For May Helena Plumb ’16, the senior thesis experience was truly a capstone of her academic career at Haverford. She began working on her area of study—Colonial Valley Zapotec, a native language of Mexico’s southern region—during her sophomore year when she took Assistant Linguistics Professor Brook Danielle Lillehaugen’s course “Structure of Colonial Valley Zapotec.” The linguistics major and math and Spanish minor continued to work with Lillehaugen (and, later, Swarthmore Linguistics Professor Ted Fernald) for the next two years on the project that became her thesis, even traveling to Oaxaca, Mexico, with her mentor for research and spending last summer as part of the team creating the Ticha Project, which electronically preserves the rare existing texts in that language.
“After presenting my findings at some conferences I submitted a draft paper to a journal,” says Plumb. “I received a ‘Revise and Resubmit’ decision with a long list of reviewer comments, and I used those comments to revise my paper into a thesis.”
That thesis, “Conjunction in Colonial Valley Zapotec,” is a linguistical analysis of the four different words that language has for “and.” “The simple explanation,” says Plumb, “[is that] they are used to separate a long list into smaller subgroups, kind of like the ampersand and comma in ‘Mary & John, and Adam.'”
Plumb, who hopes to return to school to pursue graduate studies in linguistics in the fall of 2017, plans to continue her Colonial Valley Zapotec research this year, and is currently waiting to hear about funding for that project. She also has resubmitted her revised paper to the original journal and is waiting to hear if it will be published.
What did you learn from working on your thesis?
I learned a lot about the revision process in academics, and, in particular, what kinds of things you need to include in a paper to make it publishable. There were a lot of arguments I made that were not clear to my reviewers, or that didn’t hold up to rigorous scrutiny.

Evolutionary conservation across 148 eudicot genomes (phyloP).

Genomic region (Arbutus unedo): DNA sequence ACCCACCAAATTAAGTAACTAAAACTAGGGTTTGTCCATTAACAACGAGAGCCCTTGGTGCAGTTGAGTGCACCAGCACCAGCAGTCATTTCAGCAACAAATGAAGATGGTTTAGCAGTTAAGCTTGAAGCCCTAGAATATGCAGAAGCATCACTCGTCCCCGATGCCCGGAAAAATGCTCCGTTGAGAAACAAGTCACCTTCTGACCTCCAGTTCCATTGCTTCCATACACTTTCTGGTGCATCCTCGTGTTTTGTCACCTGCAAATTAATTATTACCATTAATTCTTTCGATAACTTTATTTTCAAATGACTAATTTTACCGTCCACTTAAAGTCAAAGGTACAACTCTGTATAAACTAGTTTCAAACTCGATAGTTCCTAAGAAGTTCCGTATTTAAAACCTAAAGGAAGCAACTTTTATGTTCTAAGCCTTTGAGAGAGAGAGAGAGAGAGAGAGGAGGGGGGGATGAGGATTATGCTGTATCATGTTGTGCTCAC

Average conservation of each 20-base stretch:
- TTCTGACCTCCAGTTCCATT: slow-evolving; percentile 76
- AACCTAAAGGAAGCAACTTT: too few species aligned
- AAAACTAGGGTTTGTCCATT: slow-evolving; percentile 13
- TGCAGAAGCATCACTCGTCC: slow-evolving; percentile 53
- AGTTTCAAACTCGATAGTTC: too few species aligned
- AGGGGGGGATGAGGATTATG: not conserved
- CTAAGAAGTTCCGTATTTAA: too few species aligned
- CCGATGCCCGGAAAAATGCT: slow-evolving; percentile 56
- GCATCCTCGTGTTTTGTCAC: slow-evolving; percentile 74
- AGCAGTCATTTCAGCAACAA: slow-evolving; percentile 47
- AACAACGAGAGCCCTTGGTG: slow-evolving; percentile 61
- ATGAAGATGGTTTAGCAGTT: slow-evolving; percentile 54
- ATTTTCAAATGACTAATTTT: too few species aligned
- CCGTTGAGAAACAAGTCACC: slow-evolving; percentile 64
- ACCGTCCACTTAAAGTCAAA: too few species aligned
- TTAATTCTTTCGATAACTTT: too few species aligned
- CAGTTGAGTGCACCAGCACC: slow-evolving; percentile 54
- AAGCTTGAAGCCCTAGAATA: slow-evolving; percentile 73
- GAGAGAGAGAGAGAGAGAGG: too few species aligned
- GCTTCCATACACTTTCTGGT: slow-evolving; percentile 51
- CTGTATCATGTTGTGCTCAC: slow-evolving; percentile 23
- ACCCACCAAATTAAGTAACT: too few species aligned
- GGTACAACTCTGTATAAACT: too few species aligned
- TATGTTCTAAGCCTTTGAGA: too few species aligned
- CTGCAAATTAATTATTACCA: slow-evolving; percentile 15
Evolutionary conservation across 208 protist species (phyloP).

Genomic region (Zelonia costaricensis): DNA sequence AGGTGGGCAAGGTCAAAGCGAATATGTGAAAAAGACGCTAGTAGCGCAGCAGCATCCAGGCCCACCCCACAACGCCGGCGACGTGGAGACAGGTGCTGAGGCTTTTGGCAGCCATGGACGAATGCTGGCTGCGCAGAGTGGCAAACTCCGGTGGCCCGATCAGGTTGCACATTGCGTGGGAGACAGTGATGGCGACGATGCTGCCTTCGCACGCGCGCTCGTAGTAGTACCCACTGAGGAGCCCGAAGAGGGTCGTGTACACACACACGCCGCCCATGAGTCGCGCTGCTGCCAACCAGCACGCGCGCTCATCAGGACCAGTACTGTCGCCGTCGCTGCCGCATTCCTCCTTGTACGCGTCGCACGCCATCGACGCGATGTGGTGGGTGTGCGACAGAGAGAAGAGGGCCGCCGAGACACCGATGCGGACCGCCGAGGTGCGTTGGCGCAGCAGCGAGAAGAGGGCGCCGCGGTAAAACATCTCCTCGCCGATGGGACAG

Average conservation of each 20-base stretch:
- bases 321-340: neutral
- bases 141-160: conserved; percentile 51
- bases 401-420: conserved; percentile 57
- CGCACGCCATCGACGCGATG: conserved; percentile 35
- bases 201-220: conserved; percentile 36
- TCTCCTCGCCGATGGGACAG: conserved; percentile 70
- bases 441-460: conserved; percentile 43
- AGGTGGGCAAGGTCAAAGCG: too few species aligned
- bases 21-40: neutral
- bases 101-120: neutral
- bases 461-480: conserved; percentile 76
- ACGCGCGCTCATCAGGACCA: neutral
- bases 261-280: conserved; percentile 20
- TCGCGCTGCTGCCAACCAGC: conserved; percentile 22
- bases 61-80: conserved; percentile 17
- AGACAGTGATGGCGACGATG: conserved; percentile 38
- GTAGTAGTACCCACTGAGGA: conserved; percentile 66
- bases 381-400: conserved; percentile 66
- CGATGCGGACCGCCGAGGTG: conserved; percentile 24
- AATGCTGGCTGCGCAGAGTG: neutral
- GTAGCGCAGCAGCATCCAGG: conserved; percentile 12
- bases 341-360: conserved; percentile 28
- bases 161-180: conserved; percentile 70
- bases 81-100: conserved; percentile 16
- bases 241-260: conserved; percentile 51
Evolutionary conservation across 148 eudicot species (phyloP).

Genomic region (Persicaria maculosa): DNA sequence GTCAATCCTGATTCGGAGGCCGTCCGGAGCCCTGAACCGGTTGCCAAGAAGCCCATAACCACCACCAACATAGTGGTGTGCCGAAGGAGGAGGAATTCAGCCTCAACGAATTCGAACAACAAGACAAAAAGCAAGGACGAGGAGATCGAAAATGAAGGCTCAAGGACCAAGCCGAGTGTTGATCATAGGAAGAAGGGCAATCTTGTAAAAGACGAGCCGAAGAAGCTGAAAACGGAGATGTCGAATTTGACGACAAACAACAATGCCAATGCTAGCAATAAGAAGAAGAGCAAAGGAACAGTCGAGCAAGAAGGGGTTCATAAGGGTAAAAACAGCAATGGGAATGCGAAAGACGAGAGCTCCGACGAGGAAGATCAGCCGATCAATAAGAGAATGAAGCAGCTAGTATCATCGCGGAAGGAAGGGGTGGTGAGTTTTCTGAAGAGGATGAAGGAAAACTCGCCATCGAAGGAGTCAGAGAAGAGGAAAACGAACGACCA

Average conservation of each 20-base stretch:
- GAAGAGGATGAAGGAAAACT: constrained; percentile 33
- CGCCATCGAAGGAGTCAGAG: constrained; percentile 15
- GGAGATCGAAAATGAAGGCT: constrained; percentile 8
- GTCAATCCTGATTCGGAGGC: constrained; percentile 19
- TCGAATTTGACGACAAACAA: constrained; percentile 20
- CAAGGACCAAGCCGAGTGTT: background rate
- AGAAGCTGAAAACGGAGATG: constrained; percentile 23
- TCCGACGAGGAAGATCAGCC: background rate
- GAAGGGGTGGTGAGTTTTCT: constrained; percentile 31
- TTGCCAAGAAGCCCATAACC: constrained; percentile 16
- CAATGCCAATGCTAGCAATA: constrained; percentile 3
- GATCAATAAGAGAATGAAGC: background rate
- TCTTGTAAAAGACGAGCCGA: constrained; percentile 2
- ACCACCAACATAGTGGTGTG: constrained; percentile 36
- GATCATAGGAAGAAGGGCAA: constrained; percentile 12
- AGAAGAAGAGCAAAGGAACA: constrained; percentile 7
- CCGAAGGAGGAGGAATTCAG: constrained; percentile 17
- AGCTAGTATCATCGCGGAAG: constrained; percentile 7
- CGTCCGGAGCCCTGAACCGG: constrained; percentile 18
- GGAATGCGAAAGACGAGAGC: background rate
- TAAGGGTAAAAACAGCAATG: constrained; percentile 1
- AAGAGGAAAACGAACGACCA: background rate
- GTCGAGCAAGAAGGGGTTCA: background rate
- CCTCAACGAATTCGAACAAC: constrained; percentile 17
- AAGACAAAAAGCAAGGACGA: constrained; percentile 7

What are the implications for your research? How could this help other researchers or academics, if at all?
While conjunction in Colonial Valley Zapotec is a very niche area of research, my thesis does have some consequences for linguistics. Linguists often study “typology”, which means describing what is possible in the world’s languages. The “typology of conjunction” is all the ways that languages use conjunction; for example, in English you usually have just one conjunction marker in a list (Mary, John, and Adam) while in some languages you have a conjunction marker for each item (this sounds like Mary and John and Adam and). In my thesis, I find that Colonial Valley Zapotec uses conjunction in a way that isn’t documented in any other study I’ve found, which means I’ve proposed an extension of the typology of conjunction.
Additionally, there is very little published on Colonial Valley Zapotec, and there are very few people who study it. In that way, anything I add to the academic literature on the language is important for future researchers.
Photo, by Brook Danielle Lillehaugen, is of Plumb (right) at the Archivo Histórico de Notarias del Estado de Oaxaca with two Zapotec women, Maria Mercedes and her daughter Soledad, consulting a Colonial Valley Zapotec will from the 1600s. “This was the first time these women had seen a legal document written in their language,” says Plumb.
“What They Learned” is a blog series exploring the thesis work of recent graduates.